3) I agree with your statement that all sites should be built to support mobile and tablet in a responsive/native fashion, however, on the pricing front, I disagree with you big time. Multi-device support is complicated. Building sites for a desktop environment AND mobile even with responsive adds a lot of time to design, testing, and deployment. Yes, there are some frameworks out there, but as you build sites of significance, the amount of additional design and testing involved in deploying a solid multi-device site is significant. What I would hate to see happen is that a designer would read your comments and feel obligated to do that additional work for no additional fee. That isn’t fair to the designer. If you are building a site that takes longer to build and reaches a broader audience, then you should be compensated.

    To clarify, I would add 50-100% to the design portion of a website project, not the entire project build. So if a custom design was $4-5k, mobile/tablet support would add at least an additional $2k to the project.

  • Martin Firth

    1. Saying that they ask for it by name but don’t understand it means EXACTLY that the phrase has no meaning to them.

    2. Agree that people might not actually be ‘on the go’, but telling this to your client puts it into a perspective they can understand. You could explain the ins and outs of mobile browsing habits, but saying they are ‘on the go’, although not entirely accurate, still conveys the idea that concessions need to be made in a simple way.

    3. I agree it shouldn’t be a line item, but it works as a business tool. Not everyone can afford to say ‘pay for a responsive website or forget about it’. Having something deductible from your quote gives you flexibility in the case of budget restraints. Also for me, supporting all browsers occurs almost by accident. Building a site in a modular, responsive fashion IS a huge step in the build process, and does take me at least 50% longer. Taking a look at your site and blog, they are very simple layouts and may have only added an extra 10% to build time, but sites with 20+ responsive elements can be super tedious to code.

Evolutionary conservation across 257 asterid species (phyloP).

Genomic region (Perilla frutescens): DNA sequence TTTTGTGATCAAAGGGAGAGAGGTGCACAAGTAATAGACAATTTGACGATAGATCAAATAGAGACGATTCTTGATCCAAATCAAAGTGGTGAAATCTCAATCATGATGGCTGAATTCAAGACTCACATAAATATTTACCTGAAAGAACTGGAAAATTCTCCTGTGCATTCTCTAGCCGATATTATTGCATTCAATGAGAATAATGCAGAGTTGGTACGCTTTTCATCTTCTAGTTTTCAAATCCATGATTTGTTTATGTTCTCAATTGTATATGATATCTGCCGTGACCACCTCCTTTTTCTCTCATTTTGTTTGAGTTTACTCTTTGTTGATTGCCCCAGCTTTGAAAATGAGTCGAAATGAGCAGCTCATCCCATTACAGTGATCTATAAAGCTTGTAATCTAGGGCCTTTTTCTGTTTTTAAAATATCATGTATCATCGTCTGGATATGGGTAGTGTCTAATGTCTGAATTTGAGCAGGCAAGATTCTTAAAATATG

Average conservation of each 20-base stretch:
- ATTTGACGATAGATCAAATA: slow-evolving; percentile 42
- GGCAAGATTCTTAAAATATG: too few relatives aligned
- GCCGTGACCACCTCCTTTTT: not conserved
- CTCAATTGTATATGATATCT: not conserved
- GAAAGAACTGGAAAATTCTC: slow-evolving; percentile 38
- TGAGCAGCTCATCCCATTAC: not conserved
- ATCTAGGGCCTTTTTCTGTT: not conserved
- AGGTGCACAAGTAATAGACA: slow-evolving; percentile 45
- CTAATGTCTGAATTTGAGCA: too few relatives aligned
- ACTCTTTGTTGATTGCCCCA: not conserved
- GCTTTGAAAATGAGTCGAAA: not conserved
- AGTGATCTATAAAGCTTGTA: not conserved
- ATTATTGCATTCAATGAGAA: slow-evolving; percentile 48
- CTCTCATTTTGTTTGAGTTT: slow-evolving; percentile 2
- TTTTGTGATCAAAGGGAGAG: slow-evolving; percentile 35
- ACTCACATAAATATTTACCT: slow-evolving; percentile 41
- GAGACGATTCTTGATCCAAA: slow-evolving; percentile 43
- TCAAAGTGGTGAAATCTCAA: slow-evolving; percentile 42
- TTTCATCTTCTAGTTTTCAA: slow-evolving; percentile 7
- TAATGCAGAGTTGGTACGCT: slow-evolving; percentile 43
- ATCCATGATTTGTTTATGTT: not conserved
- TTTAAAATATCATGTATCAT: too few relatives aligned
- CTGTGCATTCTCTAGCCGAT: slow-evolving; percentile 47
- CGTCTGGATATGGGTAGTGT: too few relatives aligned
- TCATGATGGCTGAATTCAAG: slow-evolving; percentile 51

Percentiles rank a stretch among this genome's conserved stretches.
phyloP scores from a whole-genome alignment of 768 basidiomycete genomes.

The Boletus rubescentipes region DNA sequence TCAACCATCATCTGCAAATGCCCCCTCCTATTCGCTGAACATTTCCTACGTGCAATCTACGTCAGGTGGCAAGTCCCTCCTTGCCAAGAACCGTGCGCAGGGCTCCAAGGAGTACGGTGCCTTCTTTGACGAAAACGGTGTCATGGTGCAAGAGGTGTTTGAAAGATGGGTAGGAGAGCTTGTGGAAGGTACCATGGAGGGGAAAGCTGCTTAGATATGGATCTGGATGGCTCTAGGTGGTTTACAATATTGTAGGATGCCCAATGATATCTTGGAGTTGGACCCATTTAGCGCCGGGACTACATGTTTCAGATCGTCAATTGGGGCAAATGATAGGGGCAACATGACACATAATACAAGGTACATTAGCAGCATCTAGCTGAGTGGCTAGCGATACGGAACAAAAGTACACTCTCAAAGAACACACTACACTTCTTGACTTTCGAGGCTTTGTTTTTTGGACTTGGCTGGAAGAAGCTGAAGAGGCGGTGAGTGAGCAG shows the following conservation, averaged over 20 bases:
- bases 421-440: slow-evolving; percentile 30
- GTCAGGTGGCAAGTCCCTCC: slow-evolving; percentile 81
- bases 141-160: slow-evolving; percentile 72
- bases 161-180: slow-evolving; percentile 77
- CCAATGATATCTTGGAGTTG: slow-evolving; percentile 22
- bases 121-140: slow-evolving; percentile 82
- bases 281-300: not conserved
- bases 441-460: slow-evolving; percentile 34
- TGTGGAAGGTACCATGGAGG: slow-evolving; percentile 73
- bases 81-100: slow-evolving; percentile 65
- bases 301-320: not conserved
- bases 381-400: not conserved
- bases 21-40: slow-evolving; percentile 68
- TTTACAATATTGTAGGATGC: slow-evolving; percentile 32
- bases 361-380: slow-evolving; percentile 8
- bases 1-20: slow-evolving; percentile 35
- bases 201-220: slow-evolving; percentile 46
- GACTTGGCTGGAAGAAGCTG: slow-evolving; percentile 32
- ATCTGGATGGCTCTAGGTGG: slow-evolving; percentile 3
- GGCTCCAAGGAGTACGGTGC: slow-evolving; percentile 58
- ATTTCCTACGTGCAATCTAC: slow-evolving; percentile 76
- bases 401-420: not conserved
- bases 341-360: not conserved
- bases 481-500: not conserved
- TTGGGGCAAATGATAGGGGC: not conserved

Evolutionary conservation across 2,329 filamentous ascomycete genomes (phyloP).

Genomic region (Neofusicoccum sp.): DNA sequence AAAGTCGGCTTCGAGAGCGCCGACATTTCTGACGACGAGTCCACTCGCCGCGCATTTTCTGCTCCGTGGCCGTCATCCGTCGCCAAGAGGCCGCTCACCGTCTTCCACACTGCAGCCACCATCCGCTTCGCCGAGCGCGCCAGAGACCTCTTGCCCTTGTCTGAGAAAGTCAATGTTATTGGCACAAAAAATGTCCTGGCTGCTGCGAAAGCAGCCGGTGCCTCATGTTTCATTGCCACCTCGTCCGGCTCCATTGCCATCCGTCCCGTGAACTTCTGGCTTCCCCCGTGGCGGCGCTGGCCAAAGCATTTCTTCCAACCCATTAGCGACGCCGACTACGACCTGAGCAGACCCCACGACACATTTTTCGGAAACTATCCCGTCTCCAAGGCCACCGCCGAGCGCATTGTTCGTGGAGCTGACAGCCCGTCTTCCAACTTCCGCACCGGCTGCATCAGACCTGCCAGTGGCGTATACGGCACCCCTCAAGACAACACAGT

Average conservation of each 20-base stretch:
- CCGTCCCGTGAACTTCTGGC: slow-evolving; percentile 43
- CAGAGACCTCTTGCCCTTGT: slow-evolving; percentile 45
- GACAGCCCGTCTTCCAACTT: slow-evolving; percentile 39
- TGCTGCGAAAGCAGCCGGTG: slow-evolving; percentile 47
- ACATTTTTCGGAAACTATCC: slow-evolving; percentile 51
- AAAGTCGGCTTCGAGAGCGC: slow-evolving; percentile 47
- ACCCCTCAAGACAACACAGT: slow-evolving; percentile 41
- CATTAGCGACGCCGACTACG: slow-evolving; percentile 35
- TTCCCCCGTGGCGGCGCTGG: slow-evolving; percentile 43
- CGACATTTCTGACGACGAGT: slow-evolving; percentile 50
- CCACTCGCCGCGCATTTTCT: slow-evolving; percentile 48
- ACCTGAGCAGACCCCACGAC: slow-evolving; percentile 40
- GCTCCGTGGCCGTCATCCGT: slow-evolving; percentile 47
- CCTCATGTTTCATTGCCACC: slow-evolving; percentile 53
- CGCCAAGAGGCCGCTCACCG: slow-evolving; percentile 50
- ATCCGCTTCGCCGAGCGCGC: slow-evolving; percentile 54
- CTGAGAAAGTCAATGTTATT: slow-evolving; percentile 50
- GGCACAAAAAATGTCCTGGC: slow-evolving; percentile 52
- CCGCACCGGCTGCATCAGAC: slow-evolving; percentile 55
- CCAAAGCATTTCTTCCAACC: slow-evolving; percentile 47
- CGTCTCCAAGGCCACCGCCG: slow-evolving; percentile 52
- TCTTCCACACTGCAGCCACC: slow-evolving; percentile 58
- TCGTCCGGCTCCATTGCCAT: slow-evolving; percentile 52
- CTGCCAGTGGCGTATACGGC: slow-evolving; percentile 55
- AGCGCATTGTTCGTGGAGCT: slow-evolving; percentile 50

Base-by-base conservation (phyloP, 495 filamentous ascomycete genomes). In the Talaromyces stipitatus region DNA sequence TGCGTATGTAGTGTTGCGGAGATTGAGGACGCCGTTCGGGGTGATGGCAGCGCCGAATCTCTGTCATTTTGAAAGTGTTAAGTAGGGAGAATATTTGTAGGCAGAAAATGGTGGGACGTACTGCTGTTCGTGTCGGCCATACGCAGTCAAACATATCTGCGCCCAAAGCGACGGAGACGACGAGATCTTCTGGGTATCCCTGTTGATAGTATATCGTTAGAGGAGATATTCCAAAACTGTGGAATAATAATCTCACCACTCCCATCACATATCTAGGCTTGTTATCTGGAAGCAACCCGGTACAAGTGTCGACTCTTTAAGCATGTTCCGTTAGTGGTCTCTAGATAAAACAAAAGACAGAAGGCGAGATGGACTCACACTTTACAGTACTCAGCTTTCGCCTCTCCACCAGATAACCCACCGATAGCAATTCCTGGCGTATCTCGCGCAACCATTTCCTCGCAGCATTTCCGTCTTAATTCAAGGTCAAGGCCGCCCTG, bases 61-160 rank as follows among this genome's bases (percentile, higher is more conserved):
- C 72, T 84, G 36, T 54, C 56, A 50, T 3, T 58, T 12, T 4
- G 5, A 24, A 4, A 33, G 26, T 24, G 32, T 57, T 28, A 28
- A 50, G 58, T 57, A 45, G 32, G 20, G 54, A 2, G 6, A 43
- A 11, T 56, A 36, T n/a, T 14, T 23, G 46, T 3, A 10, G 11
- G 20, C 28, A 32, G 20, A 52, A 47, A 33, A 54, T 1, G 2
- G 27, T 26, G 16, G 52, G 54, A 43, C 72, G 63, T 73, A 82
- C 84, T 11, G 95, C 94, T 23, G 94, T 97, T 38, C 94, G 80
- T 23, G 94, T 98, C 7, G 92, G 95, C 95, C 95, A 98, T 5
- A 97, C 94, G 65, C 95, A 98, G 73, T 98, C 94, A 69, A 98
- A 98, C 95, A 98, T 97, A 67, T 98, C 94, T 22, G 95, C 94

My two cents :)

  • Martin Firth

    Careful with the exclamation mark before your equals, could totally flip your intended meaning :D

  • Ford Henley

    I deal with people who don’t real understand it and are not sold on the idea. Perhaps it just needs to be re-branded into something clients will find value in like ‘Device Compatibility Design’ or something like that. Just an idea.

  • Martin you just showed your developer self :)

  • Brent,

    Thanks for responding. I absolutely agree with you that a designer/developer should never do the additional work for free. I guess what it comes down to is that in this multi-device world, where mobile and tablet traffic is growing like crazy, we need to radically change not only our development practices, but our business practices as well. It will take time for site owners to understand why this is important, but the days of quickly cutting a PSD mockup which results in a fixed width site are gone. It’s our jobs as professionals to guide them through this (as you outlined well above). The fact of the matter is, to do it right does take longer (thank you for clarifying your point on that). Which means that quality websites are going to cost more than they used to. There’s value in what we do and we should be paid accordingly. But stats prove that in most cases, mobile support shouldn’t be optional. That’s why I advocate adjusting timelines and pricing structures that will allow for the extra time needed to allow for the additional design, development and testing required to do it right.

  • Hey Marin,

    1. I think the fact that they know the term, and what it accomplishes is enough. I would be shocked if they knew the term “media query”. But the get the gist of it.

    2. Fair enough. Just as long as it doesn’t result in hiding content from the mobile user just because we assume they’re not going to need it.